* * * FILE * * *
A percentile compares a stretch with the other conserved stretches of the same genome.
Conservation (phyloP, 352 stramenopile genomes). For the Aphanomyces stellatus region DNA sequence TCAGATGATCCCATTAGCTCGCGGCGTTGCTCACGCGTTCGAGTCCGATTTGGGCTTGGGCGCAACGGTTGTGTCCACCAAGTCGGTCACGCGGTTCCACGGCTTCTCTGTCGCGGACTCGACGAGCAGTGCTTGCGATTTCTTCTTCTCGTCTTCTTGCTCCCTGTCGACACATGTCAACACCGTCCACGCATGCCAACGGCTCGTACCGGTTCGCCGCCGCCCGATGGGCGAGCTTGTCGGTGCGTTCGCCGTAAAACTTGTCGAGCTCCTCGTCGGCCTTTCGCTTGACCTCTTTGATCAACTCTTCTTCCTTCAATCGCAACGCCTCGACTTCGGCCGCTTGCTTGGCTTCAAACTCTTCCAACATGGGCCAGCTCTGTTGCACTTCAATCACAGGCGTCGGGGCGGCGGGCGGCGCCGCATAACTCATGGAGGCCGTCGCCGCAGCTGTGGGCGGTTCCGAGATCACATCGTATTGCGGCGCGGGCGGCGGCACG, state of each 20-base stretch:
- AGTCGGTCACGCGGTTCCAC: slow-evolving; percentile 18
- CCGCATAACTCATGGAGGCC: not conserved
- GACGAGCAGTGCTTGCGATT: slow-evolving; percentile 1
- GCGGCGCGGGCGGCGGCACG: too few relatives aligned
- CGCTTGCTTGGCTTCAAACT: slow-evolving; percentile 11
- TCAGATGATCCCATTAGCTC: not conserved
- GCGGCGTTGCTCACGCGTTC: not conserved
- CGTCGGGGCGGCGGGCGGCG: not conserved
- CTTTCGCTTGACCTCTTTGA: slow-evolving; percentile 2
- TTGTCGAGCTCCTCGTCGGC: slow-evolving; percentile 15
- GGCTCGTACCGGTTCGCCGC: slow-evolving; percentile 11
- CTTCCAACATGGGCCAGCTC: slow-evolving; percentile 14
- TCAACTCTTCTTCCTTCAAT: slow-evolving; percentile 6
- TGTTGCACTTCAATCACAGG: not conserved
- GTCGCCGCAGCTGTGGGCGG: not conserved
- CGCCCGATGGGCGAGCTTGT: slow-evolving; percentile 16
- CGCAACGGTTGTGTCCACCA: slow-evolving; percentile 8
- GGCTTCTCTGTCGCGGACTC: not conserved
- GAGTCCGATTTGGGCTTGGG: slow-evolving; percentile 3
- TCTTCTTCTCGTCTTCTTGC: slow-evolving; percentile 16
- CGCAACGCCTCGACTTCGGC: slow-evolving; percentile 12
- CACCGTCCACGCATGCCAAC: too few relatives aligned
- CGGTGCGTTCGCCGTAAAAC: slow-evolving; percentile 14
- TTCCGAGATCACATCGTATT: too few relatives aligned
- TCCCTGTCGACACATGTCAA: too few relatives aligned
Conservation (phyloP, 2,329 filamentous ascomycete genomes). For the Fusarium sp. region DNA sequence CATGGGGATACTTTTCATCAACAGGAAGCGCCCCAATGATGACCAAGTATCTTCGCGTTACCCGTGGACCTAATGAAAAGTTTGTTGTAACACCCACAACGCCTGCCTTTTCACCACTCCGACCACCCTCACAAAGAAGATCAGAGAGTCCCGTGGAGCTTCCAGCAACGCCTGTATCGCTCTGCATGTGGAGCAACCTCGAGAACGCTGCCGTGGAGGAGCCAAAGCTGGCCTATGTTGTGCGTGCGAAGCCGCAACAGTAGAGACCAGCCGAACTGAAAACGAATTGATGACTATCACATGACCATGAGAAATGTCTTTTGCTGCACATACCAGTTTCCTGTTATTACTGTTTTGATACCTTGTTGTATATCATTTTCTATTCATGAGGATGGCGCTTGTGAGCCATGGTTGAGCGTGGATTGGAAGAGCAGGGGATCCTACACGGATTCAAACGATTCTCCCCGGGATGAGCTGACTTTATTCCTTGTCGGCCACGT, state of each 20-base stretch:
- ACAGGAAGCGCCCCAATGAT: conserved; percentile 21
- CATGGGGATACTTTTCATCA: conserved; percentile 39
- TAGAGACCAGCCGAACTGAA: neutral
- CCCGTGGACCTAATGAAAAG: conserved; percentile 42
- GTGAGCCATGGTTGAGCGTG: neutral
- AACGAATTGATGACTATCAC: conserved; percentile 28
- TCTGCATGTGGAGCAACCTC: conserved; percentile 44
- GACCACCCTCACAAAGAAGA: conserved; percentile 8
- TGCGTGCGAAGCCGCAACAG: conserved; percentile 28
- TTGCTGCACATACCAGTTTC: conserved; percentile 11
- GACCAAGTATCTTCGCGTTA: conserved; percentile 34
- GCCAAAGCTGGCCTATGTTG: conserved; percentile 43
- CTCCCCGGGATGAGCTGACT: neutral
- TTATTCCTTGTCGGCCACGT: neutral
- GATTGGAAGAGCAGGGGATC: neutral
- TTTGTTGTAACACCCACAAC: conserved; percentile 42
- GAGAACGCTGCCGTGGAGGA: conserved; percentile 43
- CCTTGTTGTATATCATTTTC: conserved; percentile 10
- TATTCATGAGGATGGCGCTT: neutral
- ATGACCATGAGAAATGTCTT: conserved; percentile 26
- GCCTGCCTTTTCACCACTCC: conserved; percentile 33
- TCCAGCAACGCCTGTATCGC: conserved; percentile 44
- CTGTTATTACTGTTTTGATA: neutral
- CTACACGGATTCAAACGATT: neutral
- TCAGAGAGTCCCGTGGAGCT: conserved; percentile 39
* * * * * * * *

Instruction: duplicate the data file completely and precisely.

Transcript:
A percentile compares a stretch with the other conserved stretches of the same genome.
Conservation (phyloP, 352 stramenopile genomes). For the Aphanomyces stellatus region DNA sequence TCAGATGATCCCATTAGCTCGCGGCGTTGCTCACGCGTTCGAGTCCGATTTGGGCTTGGGCGCAACGGTTGTGTCCACCAAGTCGGTCACGCGGTTCCACGGCTTCTCTGTCGCGGACTCGACGAGCAGTGCTTGCGATTTCTTCTTCTCGTCTTCTTGCTCCCTGTCGACACATGTCAACACCGTCCACGCATGCCAACGGCTCGTACCGGTTCGCCGCCGCCCGATGGGCGAGCTTGTCGGTGCGTTCGCCGTAAAACTTGTCGAGCTCCTCGTCGGCCTTTCGCTTGACCTCTTTGATCAACTCTTCTTCCTTCAATCGCAACGCCTCGACTTCGGCCGCTTGCTTGGCTTCAAACTCTTCCAACATGGGCCAGCTCTGTTGCACTTCAATCACAGGCGTCGGGGCGGCGGGCGGCGCCGCATAACTCATGGAGGCCGTCGCCGCAGCTGTGGGCGGTTCCGAGATCACATCGTATTGCGGCGCGGGCGGCGGCACG, state of each 20-base stretch:
- AGTCGGTCACGCGGTTCCAC: slow-evolving; percentile 18
- CCGCATAACTCATGGAGGCC: not conserved
- GACGAGCAGTGCTTGCGATT: slow-evolving; percentile 1
- GCGGCGCGGGCGGCGGCACG: too few relatives aligned
- CGCTTGCTTGGCTTCAAACT: slow-evolving; percentile 11
- TCAGATGATCCCATTAGCTC: not conserved
- GCGGCGTTGCTCACGCGTTC: not conserved
- CGTCGGGGCGGCGGGCGGCG: not conserved
- CTTTCGCTTGACCTCTTTGA: slow-evolving; percentile 2
- TTGTCGAGCTCCTCGTCGGC: slow-evolving; percentile 15
- GGCTCGTACCGGTTCGCCGC: slow-evolving; percentile 11
- CTTCCAACATGGGCCAGCTC: slow-evolving; percentile 14
- TCAACTCTTCTTCCTTCAAT: slow-evolving; percentile 6
- TGTTGCACTTCAATCACAGG: not conserved
- GTCGCCGCAGCTGTGGGCGG: not conserved
- CGCCCGATGGGCGAGCTTGT: slow-evolving; percentile 16
- CGCAACGGTTGTGTCCACCA: slow-evolving; percentile 8
- GGCTTCTCTGTCGCGGACTC: not conserved
- GAGTCCGATTTGGGCTTGGG: slow-evolving; percentile 3
- TCTTCTTCTCGTCTTCTTGC: slow-evolving; percentile 16
- CGCAACGCCTCGACTTCGGC: slow-evolving; percentile 12
- CACCGTCCACGCATGCCAAC: too few relatives aligned
- CGGTGCGTTCGCCGTAAAAC: slow-evolving; percentile 14
- TTCCGAGATCACATCGTATT: too few relatives aligned
- TCCCTGTCGACACATGTCAA: too few relatives aligned
Conservation (phyloP, 2,329 filamentous ascomycete genomes). For the Fusarium sp. region DNA sequence CATGGGGATACTTTTCATCAACAGGAAGCGCCCCAATGATGACCAAGTATCTTCGCGTTACCCGTGGACCTAATGAAAAGTTTGTTGTAACACCCACAACGCCTGCCTTTTCACCACTCCGACCACCCTCACAAAGAAGATCAGAGAGTCCCGTGGAGCTTCCAGCAACGCCTGTATCGCTCTGCATGTGGAGCAACCTCGAGAACGCTGCCGTGGAGGAGCCAAAGCTGGCCTATGTTGTGCGTGCGAAGCCGCAACAGTAGAGACCAGCCGAACTGAAAACGAATTGATGACTATCACATGACCATGAGAAATGTCTTTTGCTGCACATACCAGTTTCCTGTTATTACTGTTTTGATACCTTGTTGTATATCATTTTCTATTCATGAGGATGGCGCTTGTGAGCCATGGTTGAGCGTGGATTGGAAGAGCAGGGGATCCTACACGGATTCAAACGATTCTCCCCGGGATGAGCTGACTTTATTCCTTGTCGGCCACGT, state of each 20-base stretch:
- ACAGGAAGCGCCCCAATGAT: conserved; percentile 21
- CATGGGGATACTTTTCATCA: conserved; percentile 39
- TAGAGACCAGCCGAACTGAA: neutral
- CCCGTGGACCTAATGAAAAG: conserved; percentile 42
- GTGAGCCATGGTTGAGCGTG: neutral
- AACGAATTGATGACTATCAC: conserved; percentile 28
- TCTGCATGTGGAGCAACCTC: conserved; percentile 44
- GACCACCCTCACAAAGAAGA: conserved; percentile 8
- TGCGTGCGAAGCCGCAACAG: conserved; percentile 28
- TTGCTGCACATACCAGTTTC: conserved; percentile 11
- GACCAAGTATCTTCGCGTTA: conserved; percentile 34
- GCCAAAGCTGGCCTATGTTG: conserved; percentile 43
- CTCCCCGGGATGAGCTGACT: neutral
- TTATTCCTTGTCGGCCACGT: neutral
- GATTGGAAGAGCAGGGGATC: neutral
- TTTGTTGTAACACCCACAAC: conserved; percentile 42
- GAGAACGCTGCCGTGGAGGA: conserved; percentile 43
- CCTTGTTGTATATCATTTTC: conserved; percentile 10
- TATTCATGAGGATGGCGCTT: neutral
- ATGACCATGAGAAATGTCTT: conserved; percentile 26
- GCCTGCCTTTTCACCACTCC: conserved; percentile 33
- TCCAGCAACGCCTGTATCGC: conserved; percentile 44
- CTGTTATTACTGTTTTGATA: neutral
- CTACACGGATTCAAACGATT: neutral
- TCAGAGAGTCCCGTGGAGCT: conserved; percentile 39